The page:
The blood sport of politics cannot be teaching citizens, especially the young, the value of honoring and trustworthiness. In the day of shaming, the impact of betrayal should be glaringly evident for the betrayed and the betrayer. Is betrayal worth it—perhaps virtuous—just because dollars, position or social standing can be improved? Or book sales?

The psalmist said in Psalm 54:12-14,

…For it is not an enemy who insults me; that I could endure. It is not a foe who rises against me; from him I could hide. But it is you, a man like myself, my companion and close friend. We shared sweet fellowship together; 

It is betrayal by family and/or friends that is most brutal. Confidences leaked through gossip or prayer requests exposed without permission cuts the cable. The agony of that is cried out by King David who was betrayed by his son:

“The king was shaken. He went up to the room over the gateway and wept. As he went, he said: “O my son Absalom! My son, my son Absalom! If only I had died instead of you—O Absalom, my son, my son!” 2 Samuel 18:33 (NIV)

Harry Hopkins has intrigued me. This paragraph describes him:

“During the years when Harry Hopkins lived as a guest in the White House, he was generally regarded as a sinister figure, a backstairs intriguer, an Iowan combination of Machiavelli, Svengali and Rasputin. Hostility toward him was by no means limited to those who hated Franklin Delano Roosevelt. There were many of Roosevelt’s most loyal friends and associates, in and out of the Cabinet, who disliked Hopkins intensely and resented the extraordinary position of influence and authority he held. He was unquestionably a political liability to Roosevelt, a convenient target for all manners of attacks directed at the President himself, and many people wondered why Roosevelt kept him around.” (Roosevelt and Hopkins, Robert E. Sherwood, Harper & Brothers, ©1948) Page 1.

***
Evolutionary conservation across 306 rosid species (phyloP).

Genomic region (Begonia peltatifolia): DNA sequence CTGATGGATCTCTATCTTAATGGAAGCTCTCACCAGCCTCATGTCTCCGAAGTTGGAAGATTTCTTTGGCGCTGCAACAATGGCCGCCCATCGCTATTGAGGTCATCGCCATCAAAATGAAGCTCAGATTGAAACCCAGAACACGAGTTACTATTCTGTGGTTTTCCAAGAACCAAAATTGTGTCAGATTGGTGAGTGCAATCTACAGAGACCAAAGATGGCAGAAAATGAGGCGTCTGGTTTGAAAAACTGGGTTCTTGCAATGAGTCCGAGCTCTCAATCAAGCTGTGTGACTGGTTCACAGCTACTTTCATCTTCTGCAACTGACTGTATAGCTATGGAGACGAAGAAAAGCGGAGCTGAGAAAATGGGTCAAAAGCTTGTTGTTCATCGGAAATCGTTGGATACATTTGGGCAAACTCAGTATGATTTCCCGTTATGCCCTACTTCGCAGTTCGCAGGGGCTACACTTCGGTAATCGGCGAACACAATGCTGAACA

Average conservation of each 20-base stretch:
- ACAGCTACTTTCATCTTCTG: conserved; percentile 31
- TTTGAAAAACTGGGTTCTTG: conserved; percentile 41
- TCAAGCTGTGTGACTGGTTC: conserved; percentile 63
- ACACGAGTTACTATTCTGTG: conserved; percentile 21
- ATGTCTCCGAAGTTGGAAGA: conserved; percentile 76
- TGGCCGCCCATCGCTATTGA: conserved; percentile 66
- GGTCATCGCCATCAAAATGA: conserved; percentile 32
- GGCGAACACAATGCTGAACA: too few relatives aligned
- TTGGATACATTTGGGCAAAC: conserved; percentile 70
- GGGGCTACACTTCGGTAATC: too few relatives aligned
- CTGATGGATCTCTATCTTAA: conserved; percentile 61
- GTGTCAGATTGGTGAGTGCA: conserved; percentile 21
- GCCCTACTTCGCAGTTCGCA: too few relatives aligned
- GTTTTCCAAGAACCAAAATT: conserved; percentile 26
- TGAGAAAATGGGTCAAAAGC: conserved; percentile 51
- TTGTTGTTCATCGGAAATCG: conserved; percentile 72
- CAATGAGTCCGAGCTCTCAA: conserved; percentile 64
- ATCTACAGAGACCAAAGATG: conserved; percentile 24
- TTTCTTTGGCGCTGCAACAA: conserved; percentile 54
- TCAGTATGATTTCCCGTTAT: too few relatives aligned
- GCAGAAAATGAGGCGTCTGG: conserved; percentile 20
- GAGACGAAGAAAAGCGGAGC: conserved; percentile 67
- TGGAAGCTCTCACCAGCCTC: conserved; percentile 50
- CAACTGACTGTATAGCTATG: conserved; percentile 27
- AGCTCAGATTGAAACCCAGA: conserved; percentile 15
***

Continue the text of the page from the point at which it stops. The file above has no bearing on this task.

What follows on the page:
Wendell Willkie asked FDR,

“Why do you keep Hopkins so close to you? You surely must realize that people distrust him and they resent his influence?”

Willkie quoted Roosevelt as replying:

“I can understand that you wonder why I need that half-man around me.” (The ‘half-man’ was an allusion to Hopkin’s extreme physical frailty.) “But—someday you may well be sitting here where I am now as President of the United States. And when you are, you’ll be looking at that door over there and knowing that practically everybody who walks through it wants something out of you. You’ll learn what a lonely job this is, and you’ll discover the need for somebody like Harry Hopkins who asks nothing except to serve you.”

Does fidelity seems sparse today? Loyalty cannot be a one-way commitment. It seems to me that honor, respect, fidelity, loyalty and trustworthiness are markable and remarkable personal traits.

General Jeb Stuart signed all his letters to Robert E. Lee…

Yours To Count On,   

©2020 D. Dean Benton